Big Learning News 4-26-06
|Big Learning News
Karen Cole's Guide to Real-World Learning with Kids
Issue 4:14 April 26, 2006
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Table of Contents
Math Moment: Is a billion a billion?
Activity:Summer project from Feederwatch
Web Site: Kidzworld Get Physical Education News for Adults: Teaching to the Test
Web sites: Fun with Fungi
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What kind of billion do you mean?
Got large-number-loving kids? Help them name numbers transcontinentally. As shown in the chart, Europe and the U.S. have different meanings for the words "billion," "trillion," and other large-number names. For example:
In the U.S., a billion is this number: 1,000,000,000.
In Europe, a billion is this number: 1,000,000,000,000, which in the U.S. is called a trillion.
Count your birds for science
Looking for a real science project to do with your kids this summer? Sign up for "My Yard Counts." MYC is a new citizen science project from the Cornell Lab of Ornithology.
To participate, you fill out a short questionnaire about your yard, and then do a 20-minute bird count once a week and submit your count to the lab. The lab is trying to figure how yards help support the larger ecosystem and improve bird health.
Kidzworld's "Get Physical"
Here's a kids' sport site with its head on straight. The writing is friendly and smart throughout. Kids can learn about their favorite sports and heroes, but the site pays equal or greater attention to helping kids get active and stay healthy - be it through organized sports or by jumping rope. There's an advice column called "Quiz the Coach" with all sorts of interesting kid-questions, like "Will weight training stunt my growth?" For skateboarders, there's a column called "Ask Simon" where kids can get advice on how to learn particular tricks or even find out how to get sponsored.
I like the "Gear" part of the site too, I expected to find a catalog of stuff to buy, but instead I found product reviews and tips on choosing and caring for sports equipment. A featured article tells how to break in a new baseball glove.
Home-Based Working Moms ( www.HBWM.com ) - Networking, Support, Ideas, Camaraderie, Media Opportunities & More! Whether you work from home or want to work from home, HBWM.com has something for you! Featured in Major Magazines & Newspapers Across the Country!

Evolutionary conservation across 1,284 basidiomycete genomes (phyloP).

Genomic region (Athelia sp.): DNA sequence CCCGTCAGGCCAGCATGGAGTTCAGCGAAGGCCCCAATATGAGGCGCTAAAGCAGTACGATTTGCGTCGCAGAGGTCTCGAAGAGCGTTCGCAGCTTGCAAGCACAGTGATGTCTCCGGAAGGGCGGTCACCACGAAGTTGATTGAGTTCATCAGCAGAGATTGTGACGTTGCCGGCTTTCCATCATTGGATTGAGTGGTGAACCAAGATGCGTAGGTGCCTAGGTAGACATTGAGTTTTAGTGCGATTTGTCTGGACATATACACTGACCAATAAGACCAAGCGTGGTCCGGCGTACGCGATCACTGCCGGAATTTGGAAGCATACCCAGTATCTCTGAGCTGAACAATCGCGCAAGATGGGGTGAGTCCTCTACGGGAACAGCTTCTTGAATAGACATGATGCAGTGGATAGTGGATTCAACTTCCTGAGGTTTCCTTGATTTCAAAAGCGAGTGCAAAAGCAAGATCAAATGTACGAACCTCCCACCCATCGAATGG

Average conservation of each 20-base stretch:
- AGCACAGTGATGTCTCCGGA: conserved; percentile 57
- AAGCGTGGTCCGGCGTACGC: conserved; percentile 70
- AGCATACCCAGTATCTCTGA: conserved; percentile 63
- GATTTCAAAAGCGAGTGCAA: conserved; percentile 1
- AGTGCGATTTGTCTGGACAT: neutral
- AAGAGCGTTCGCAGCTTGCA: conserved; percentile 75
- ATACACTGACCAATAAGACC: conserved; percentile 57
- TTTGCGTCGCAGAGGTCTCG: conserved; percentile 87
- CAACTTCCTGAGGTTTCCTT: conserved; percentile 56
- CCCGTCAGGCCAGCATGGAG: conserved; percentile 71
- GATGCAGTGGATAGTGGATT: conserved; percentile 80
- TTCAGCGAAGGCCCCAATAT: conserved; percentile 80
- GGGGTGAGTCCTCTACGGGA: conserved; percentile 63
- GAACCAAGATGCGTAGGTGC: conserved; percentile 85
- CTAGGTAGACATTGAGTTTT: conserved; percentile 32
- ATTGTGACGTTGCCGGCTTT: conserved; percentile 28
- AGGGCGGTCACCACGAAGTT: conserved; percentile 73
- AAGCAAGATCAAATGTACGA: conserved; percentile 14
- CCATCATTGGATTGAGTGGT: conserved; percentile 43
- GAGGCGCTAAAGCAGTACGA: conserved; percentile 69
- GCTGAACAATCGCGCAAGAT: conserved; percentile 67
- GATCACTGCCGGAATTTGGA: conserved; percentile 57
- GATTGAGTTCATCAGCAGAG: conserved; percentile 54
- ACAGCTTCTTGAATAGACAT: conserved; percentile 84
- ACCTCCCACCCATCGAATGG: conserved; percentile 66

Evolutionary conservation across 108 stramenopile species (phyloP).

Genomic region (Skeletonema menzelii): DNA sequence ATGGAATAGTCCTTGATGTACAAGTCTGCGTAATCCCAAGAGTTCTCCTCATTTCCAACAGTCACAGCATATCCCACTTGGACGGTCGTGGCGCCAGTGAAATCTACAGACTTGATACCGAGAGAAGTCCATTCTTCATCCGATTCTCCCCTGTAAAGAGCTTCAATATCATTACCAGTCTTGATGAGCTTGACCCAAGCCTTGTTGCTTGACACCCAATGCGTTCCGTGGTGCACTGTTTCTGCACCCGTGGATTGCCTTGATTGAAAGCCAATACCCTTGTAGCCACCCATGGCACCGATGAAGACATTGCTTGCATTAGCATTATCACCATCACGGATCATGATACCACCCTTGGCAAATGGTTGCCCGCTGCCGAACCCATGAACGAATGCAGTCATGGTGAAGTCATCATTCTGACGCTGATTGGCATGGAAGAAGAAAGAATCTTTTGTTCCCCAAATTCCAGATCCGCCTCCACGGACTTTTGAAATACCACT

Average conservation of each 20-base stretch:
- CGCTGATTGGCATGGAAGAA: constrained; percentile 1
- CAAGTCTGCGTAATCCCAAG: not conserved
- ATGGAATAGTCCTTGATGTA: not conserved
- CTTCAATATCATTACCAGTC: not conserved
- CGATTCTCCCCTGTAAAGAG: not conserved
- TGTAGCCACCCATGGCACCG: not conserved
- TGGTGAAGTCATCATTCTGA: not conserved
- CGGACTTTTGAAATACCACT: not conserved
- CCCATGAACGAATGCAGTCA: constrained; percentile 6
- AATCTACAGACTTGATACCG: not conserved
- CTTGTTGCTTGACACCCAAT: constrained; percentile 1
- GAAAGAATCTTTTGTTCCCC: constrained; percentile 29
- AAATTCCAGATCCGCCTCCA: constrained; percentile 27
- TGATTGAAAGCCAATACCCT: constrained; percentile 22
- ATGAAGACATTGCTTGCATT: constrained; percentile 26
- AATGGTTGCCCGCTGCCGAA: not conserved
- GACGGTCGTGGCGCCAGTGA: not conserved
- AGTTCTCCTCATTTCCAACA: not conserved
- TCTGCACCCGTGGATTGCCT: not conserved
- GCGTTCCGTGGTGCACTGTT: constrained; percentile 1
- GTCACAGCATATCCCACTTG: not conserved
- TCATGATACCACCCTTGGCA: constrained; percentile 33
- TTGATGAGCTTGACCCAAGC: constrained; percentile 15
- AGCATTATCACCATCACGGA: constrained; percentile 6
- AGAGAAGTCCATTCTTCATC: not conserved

Teach to the Test?
Washington Post education columnist Jay Mathews sure created a stir when he wrote this column, suggesting that "teaching to the test" is a good thing.
Critics of high-stakes standardized testing say that the practice encourages teachers to teach only what they think will be tested. As a result the curriculum can be both narrowed (no more writing a class play - that won't be on the test) and dumbed down (no time for in-depth discussion or further exploration of topics).
Mathews argues that teachers do neither in practice - instead they carefully and conscientiously push their students to meet those tough state standards.
It's hard for me to believe that Mathews hasn't seen the life sucked out of education by the tests - I see it everywhere. Teachers who still teach in-depth consider themselves rebels.
So this week, Mathews published responses from two of his teacher friends, Kenneth Bernstein and Mark Ingerson.
Bernstein, a high-school social studies teacher, teaches both required test-driven classes, and non-test driven electives. He thoughtfully analyzes the way the test influences his teaching and his students' learning. Here's a partial quote: "The existence of external tests inevitably influences what occurs in my classroom. I cannot avoid my responsibility for preparing my students to do well on those tests. That takes time away from other things I might want to explore. It limits my ability to respond to events in the world and in the lives of my students that might be far more meaningful in connecting them with the domain."
Bernstein's response is excerpted from a longer post here:
Ingram argues that high-level thinking and learning of facts must go hand-in-hand: great thinking requires mastery of facts. I absolutely agree with that, but the problem is that a lot of test-driven instruction leaves facts disconnected or meaningless.
"Beautiful mushroom" always seems like an oxymoron to me. But lately I have noticed a really, well, showy mushroom - shiny and deep brown, and I have wondered what it is.
These sites are good for starting to learn about mushrooms and other fungi. On the first site, don't miss the time-lapse movie of a mushroom growing, right on the home page.
On the second site, go to this page:
and scroll down to the bottom for instructions on how to make a "spore print," which sounds like a fun art activity even if you aren't trying to identify a mushroom.
And if you 're thinking of eating your finds, heed this warning from the second site:
"A person really can kill himself or herself by eating the wrong mushrooms."
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